I couldn’t fight the bigot in front of the gas station last night and I couldn’t fight my colleague in class simply because I was offended by their remarks. I wanted to in both situations because I felt that I had been wronged, insulted. I wanted to show them the consequences that come with such insults as a testament to the fact that they would not be tolerated. Ever. Instead of fighting with bullets or fists I’m fighting with words, with knowledge and with purpose.

I’m not fighting for my race, I’m fighting for myself so that I can be a successful black man in a industry dominated by whites. I'm fighting to make my way in the world. As a 21 year old I know that I have a long road ahead of me and that things in my life and career may not be fair, may not be easy. But after the lessons I've learned about life and about myself in this past week, I know that I’m ready for whatever the world throws my way and that for better or worse everything that does come my way will become a part of me.


K. Rawlings said...


It is sad that you had to learn a life lesson in this manner. It is also sad that some people feel that it is alright to say things with subtle racist undertones and some not so subtle racism. Being African American in the United States it is inevitable that something like this will happen to you at least once in your lifetime. As you know it continues to happen time and time again. It is almost like some people want to remind you that you are black and want to let you know where they feel your place in society should be. Like being black is something you could ever forget. It would be nice if race did not matter at all and you could forget. You have learned that you can’t fight racism physically but you can fight it intellectually. Those that are open to receive you message will. Those that are not open, you won’t be able to change. Just continue to rise above it and remember your purpose and you will be a success. Love Mom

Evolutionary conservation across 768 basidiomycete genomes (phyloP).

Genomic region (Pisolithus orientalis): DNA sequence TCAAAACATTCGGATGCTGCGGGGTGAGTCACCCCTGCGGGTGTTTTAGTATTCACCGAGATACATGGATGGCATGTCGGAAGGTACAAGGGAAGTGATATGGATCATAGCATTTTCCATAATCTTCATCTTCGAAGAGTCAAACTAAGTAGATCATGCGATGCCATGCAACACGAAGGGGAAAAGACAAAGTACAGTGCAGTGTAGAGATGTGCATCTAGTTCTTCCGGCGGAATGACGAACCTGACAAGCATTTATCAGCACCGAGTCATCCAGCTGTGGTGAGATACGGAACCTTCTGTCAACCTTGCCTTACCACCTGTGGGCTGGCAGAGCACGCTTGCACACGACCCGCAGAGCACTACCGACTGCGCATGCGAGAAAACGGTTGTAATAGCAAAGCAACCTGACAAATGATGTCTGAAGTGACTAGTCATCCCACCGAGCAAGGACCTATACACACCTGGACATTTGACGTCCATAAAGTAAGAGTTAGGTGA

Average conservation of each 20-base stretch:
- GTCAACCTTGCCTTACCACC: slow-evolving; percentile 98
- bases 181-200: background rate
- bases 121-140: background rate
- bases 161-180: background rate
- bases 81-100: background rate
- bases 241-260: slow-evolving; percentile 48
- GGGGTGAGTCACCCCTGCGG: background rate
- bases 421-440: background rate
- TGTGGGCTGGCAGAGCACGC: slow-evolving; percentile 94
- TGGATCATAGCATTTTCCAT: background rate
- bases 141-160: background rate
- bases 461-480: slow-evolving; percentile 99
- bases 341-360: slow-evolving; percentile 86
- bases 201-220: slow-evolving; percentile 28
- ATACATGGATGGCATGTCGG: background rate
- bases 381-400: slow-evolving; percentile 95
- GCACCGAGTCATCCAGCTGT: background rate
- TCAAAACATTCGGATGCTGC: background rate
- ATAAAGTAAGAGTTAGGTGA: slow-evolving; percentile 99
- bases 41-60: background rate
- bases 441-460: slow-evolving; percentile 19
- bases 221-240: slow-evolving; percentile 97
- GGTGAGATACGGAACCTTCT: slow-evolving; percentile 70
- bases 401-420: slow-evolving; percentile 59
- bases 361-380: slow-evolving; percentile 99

Jerica said...